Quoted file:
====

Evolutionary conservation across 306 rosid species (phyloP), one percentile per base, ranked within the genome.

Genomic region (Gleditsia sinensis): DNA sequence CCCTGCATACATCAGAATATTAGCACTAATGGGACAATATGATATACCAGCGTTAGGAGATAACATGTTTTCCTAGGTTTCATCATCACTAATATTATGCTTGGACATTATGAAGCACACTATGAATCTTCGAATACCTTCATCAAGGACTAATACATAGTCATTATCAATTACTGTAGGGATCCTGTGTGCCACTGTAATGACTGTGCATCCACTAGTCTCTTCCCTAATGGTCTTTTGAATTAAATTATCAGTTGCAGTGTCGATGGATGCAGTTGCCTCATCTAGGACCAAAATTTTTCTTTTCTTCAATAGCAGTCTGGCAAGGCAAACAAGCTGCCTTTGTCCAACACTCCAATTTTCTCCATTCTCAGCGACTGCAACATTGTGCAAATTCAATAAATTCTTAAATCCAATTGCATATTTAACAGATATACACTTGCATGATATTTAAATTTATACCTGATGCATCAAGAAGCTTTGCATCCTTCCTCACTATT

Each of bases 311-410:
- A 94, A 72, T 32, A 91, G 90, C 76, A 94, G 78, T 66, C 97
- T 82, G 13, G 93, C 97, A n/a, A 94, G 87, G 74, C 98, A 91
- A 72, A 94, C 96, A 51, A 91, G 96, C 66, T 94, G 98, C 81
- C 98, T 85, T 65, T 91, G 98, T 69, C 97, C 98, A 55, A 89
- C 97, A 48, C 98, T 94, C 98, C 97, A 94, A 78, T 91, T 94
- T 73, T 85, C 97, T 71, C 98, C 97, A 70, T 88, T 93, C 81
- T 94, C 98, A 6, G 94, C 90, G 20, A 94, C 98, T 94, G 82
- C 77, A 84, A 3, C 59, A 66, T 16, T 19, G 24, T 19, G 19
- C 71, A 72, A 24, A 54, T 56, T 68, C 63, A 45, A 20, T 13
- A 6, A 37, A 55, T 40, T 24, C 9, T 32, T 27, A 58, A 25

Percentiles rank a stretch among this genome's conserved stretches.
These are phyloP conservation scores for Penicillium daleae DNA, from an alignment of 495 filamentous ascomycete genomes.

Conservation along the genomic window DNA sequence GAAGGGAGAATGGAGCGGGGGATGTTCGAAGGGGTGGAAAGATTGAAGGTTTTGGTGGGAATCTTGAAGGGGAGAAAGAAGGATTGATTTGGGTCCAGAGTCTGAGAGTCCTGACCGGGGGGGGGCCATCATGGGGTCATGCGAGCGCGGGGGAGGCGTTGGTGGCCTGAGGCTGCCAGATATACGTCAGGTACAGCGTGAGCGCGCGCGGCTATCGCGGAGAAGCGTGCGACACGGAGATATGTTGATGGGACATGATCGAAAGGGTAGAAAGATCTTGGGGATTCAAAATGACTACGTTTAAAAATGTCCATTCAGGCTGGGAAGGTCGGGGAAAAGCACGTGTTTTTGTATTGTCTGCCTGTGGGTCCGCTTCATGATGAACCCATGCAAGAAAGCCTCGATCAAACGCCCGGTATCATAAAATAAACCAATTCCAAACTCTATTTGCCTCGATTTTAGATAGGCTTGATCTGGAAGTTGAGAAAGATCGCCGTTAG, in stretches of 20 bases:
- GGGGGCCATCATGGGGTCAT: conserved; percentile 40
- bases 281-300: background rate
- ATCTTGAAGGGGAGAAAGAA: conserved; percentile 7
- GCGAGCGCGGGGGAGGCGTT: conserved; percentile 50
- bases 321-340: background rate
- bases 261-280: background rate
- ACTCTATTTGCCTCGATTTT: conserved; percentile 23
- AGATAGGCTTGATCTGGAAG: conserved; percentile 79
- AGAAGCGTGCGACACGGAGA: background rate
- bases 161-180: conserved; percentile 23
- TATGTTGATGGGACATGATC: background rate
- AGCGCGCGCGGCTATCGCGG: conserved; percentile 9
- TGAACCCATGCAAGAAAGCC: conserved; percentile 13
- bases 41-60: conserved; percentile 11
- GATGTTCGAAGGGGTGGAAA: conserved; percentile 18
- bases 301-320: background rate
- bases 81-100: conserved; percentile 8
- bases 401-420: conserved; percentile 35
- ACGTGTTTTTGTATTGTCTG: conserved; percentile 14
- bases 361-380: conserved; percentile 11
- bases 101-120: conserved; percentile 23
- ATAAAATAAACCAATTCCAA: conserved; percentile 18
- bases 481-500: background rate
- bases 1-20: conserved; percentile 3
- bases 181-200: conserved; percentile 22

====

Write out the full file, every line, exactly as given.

Evolutionary conservation across 306 rosid species (phyloP), one percentile per base, ranked within the genome.

Genomic region (Gleditsia sinensis): DNA sequence CCCTGCATACATCAGAATATTAGCACTAATGGGACAATATGATATACCAGCGTTAGGAGATAACATGTTTTCCTAGGTTTCATCATCACTAATATTATGCTTGGACATTATGAAGCACACTATGAATCTTCGAATACCTTCATCAAGGACTAATACATAGTCATTATCAATTACTGTAGGGATCCTGTGTGCCACTGTAATGACTGTGCATCCACTAGTCTCTTCCCTAATGGTCTTTTGAATTAAATTATCAGTTGCAGTGTCGATGGATGCAGTTGCCTCATCTAGGACCAAAATTTTTCTTTTCTTCAATAGCAGTCTGGCAAGGCAAACAAGCTGCCTTTGTCCAACACTCCAATTTTCTCCATTCTCAGCGACTGCAACATTGTGCAAATTCAATAAATTCTTAAATCCAATTGCATATTTAACAGATATACACTTGCATGATATTTAAATTTATACCTGATGCATCAAGAAGCTTTGCATCCTTCCTCACTATT

Each of bases 311-410:
- A 94, A 72, T 32, A 91, G 90, C 76, A 94, G 78, T 66, C 97
- T 82, G 13, G 93, C 97, A n/a, A 94, G 87, G 74, C 98, A 91
- A 72, A 94, C 96, A 51, A 91, G 96, C 66, T 94, G 98, C 81
- C 98, T 85, T 65, T 91, G 98, T 69, C 97, C 98, A 55, A 89
- C 97, A 48, C 98, T 94, C 98, C 97, A 94, A 78, T 91, T 94
- T 73, T 85, C 97, T 71, C 98, C 97, A 70, T 88, T 93, C 81
- T 94, C 98, A 6, G 94, C 90, G 20, A 94, C 98, T 94, G 82
- C 77, A 84, A 3, C 59, A 66, T 16, T 19, G 24, T 19, G 19
- C 71, A 72, A 24, A 54, T 56, T 68, C 63, A 45, A 20, T 13
- A 6, A 37, A 55, T 40, T 24, C 9, T 32, T 27, A 58, A 25

Percentiles rank a stretch among this genome's conserved stretches.
These are phyloP conservation scores for Penicillium daleae DNA, from an alignment of 495 filamentous ascomycete genomes.

Conservation along the genomic window DNA sequence GAAGGGAGAATGGAGCGGGGGATGTTCGAAGGGGTGGAAAGATTGAAGGTTTTGGTGGGAATCTTGAAGGGGAGAAAGAAGGATTGATTTGGGTCCAGAGTCTGAGAGTCCTGACCGGGGGGGGGCCATCATGGGGTCATGCGAGCGCGGGGGAGGCGTTGGTGGCCTGAGGCTGCCAGATATACGTCAGGTACAGCGTGAGCGCGCGCGGCTATCGCGGAGAAGCGTGCGACACGGAGATATGTTGATGGGACATGATCGAAAGGGTAGAAAGATCTTGGGGATTCAAAATGACTACGTTTAAAAATGTCCATTCAGGCTGGGAAGGTCGGGGAAAAGCACGTGTTTTTGTATTGTCTGCCTGTGGGTCCGCTTCATGATGAACCCATGCAAGAAAGCCTCGATCAAACGCCCGGTATCATAAAATAAACCAATTCCAAACTCTATTTGCCTCGATTTTAGATAGGCTTGATCTGGAAGTTGAGAAAGATCGCCGTTAG, in stretches of 20 bases:
- GGGGGCCATCATGGGGTCAT: conserved; percentile 40
- bases 281-300: background rate
- ATCTTGAAGGGGAGAAAGAA: conserved; percentile 7
- GCGAGCGCGGGGGAGGCGTT: conserved; percentile 50
- bases 321-340: background rate
- bases 261-280: background rate
- ACTCTATTTGCCTCGATTTT: conserved; percentile 23
- AGATAGGCTTGATCTGGAAG: conserved; percentile 79
- AGAAGCGTGCGACACGGAGA: background rate
- bases 161-180: conserved; percentile 23
- TATGTTGATGGGACATGATC: background rate
- AGCGCGCGCGGCTATCGCGG: conserved; percentile 9
- TGAACCCATGCAAGAAAGCC: conserved; percentile 13
- bases 41-60: conserved; percentile 11
- GATGTTCGAAGGGGTGGAAA: conserved; percentile 18
- bases 301-320: background rate
- bases 81-100: conserved; percentile 8
- bases 401-420: conserved; percentile 35
- ACGTGTTTTTGTATTGTCTG: conserved; percentile 14
- bases 361-380: conserved; percentile 11
- bases 101-120: conserved; percentile 23
- ATAAAATAAACCAATTCCAA: conserved; percentile 18
- bases 481-500: background rate
- bases 1-20: conserved; percentile 3
- bases 181-200: conserved; percentile 22